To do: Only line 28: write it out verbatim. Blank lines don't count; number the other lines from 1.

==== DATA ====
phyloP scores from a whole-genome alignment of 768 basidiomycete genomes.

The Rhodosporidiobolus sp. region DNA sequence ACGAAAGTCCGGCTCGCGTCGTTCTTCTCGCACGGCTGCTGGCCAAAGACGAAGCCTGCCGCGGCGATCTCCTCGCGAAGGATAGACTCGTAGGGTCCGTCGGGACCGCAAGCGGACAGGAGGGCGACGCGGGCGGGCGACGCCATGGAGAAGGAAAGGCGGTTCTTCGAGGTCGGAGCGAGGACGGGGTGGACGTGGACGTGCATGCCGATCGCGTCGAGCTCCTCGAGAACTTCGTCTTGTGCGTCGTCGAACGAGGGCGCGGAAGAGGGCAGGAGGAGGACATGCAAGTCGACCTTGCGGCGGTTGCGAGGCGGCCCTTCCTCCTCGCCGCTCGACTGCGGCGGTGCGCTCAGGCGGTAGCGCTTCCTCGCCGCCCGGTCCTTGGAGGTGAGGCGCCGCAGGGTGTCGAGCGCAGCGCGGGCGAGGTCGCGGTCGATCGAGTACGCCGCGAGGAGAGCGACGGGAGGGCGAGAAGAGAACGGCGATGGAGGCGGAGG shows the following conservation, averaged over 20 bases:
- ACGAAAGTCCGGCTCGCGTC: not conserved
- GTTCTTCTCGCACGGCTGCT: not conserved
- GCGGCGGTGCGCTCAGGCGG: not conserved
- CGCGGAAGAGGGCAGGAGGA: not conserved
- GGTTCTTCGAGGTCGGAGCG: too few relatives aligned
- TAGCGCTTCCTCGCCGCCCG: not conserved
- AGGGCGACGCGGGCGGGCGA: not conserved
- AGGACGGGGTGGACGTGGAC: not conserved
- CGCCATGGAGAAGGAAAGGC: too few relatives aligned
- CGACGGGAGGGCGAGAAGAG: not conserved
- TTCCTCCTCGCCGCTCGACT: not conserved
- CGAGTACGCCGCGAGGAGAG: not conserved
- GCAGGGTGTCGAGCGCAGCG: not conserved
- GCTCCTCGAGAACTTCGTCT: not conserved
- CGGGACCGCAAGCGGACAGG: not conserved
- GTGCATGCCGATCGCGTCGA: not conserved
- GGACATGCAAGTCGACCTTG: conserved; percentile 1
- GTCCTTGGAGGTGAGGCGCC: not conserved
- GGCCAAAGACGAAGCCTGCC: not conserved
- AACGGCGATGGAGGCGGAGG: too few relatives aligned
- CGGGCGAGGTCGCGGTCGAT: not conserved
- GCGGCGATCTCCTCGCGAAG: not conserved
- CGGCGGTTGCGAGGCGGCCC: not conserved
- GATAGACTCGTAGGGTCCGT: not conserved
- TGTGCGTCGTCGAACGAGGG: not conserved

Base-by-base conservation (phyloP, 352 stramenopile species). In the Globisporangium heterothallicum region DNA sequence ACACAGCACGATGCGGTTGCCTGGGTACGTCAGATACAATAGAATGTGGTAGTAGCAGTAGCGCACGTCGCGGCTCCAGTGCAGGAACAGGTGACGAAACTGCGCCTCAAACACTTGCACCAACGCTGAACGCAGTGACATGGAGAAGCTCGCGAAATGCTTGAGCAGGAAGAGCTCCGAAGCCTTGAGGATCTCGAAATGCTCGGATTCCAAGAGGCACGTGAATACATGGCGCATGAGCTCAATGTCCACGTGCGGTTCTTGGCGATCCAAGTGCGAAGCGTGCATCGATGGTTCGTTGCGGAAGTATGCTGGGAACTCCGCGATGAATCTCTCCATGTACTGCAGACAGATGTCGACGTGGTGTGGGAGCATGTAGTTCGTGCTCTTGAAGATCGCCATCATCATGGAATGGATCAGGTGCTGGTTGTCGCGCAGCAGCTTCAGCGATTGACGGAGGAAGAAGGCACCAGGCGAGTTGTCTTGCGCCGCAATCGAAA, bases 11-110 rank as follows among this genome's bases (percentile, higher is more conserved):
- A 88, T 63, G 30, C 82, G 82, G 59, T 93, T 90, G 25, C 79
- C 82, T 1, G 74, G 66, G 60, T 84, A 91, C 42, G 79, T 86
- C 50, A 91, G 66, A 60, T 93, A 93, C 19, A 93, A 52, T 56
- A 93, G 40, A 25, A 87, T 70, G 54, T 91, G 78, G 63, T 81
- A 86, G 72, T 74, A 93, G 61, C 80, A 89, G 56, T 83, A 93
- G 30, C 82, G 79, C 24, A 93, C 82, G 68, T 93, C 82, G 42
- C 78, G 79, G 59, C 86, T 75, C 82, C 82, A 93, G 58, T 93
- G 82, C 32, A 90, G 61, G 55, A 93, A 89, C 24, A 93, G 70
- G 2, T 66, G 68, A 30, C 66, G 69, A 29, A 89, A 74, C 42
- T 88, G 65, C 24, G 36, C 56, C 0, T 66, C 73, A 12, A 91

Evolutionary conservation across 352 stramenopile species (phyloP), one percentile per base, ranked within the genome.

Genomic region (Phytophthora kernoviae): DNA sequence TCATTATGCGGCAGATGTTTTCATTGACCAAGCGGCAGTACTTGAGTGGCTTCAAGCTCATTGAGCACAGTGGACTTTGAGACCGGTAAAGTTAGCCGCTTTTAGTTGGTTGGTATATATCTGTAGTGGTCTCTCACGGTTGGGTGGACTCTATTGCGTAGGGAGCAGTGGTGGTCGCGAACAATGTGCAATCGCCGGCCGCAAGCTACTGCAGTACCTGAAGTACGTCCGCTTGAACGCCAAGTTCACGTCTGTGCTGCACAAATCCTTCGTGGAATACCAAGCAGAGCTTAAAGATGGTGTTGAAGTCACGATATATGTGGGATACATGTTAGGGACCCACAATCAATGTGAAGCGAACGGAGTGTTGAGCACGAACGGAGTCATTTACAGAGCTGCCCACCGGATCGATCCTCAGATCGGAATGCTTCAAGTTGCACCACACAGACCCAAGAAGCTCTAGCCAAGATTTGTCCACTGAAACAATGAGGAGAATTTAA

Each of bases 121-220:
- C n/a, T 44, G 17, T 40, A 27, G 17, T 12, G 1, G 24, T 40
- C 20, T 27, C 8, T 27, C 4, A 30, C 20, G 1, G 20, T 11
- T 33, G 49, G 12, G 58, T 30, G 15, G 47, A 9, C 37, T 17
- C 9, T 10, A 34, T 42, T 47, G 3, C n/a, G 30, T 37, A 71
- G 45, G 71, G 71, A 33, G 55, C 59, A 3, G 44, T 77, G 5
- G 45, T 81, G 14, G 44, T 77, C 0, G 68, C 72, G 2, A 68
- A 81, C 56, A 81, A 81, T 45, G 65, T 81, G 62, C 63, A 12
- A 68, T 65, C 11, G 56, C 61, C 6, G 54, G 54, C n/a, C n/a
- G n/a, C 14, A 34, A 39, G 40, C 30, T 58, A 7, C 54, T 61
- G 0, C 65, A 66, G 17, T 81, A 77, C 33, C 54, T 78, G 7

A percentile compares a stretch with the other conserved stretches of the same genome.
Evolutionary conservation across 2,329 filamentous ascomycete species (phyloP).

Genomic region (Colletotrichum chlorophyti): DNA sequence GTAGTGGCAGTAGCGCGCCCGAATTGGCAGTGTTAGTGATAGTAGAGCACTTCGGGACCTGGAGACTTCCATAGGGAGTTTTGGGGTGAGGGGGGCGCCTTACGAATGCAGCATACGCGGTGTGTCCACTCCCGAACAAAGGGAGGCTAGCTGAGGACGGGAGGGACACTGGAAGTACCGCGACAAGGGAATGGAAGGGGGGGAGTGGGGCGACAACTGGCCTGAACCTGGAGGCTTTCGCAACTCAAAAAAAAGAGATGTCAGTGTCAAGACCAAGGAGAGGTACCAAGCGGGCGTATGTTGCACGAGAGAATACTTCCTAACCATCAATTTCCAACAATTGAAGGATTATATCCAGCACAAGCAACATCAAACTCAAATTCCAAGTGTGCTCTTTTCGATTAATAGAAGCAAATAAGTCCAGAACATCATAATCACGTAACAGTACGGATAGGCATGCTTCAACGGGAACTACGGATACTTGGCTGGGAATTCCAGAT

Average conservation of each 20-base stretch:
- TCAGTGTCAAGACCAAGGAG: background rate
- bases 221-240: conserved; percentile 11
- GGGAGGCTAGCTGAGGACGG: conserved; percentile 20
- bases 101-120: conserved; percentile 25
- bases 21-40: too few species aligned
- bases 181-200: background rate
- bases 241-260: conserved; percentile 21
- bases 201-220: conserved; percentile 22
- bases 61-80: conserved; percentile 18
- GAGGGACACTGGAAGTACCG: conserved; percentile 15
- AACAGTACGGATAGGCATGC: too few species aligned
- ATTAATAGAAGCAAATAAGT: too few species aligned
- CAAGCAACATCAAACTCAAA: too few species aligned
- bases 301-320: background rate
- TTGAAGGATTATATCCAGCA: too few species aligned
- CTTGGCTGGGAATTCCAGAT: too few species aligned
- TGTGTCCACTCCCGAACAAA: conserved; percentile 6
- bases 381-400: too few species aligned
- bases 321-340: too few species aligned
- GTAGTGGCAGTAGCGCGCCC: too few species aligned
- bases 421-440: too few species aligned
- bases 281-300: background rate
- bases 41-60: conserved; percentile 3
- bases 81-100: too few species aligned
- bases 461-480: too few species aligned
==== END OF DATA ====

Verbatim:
Base-by-base conservation (phyloP, 352 stramenopile species). In the Globisporangium heterothallicum region DNA sequence ACACAGCACGATGCGGTTGCCTGGGTACGTCAGATACAATAGAATGTGGTAGTAGCAGTAGCGCACGTCGCGGCTCCAGTGCAGGAACAGGTGACGAAACTGCGCCTCAAACACTTGCACCAACGCTGAACGCAGTGACATGGAGAAGCTCGCGAAATGCTTGAGCAGGAAGAGCTCCGAAGCCTTGAGGATCTCGAAATGCTCGGATTCCAAGAGGCACGTGAATACATGGCGCATGAGCTCAATGTCCACGTGCGGTTCTTGGCGATCCAAGTGCGAAGCGTGCATCGATGGTTCGTTGCGGAAGTATGCTGGGAACTCCGCGATGAATCTCTCCATGTACTGCAGACAGATGTCGACGTGGTGTGGGAGCATGTAGTTCGTGCTCTTGAAGATCGCCATCATCATGGAATGGATCAGGTGCTGGTTGTCGCGCAGCAGCTTCAGCGATTGACGGAGGAAGAAGGCACCAGGCGAGTTGTCTTGCGCCGCAATCGAAA, bases 11-110 rank as follows among this genome's bases (percentile, higher is more conserved):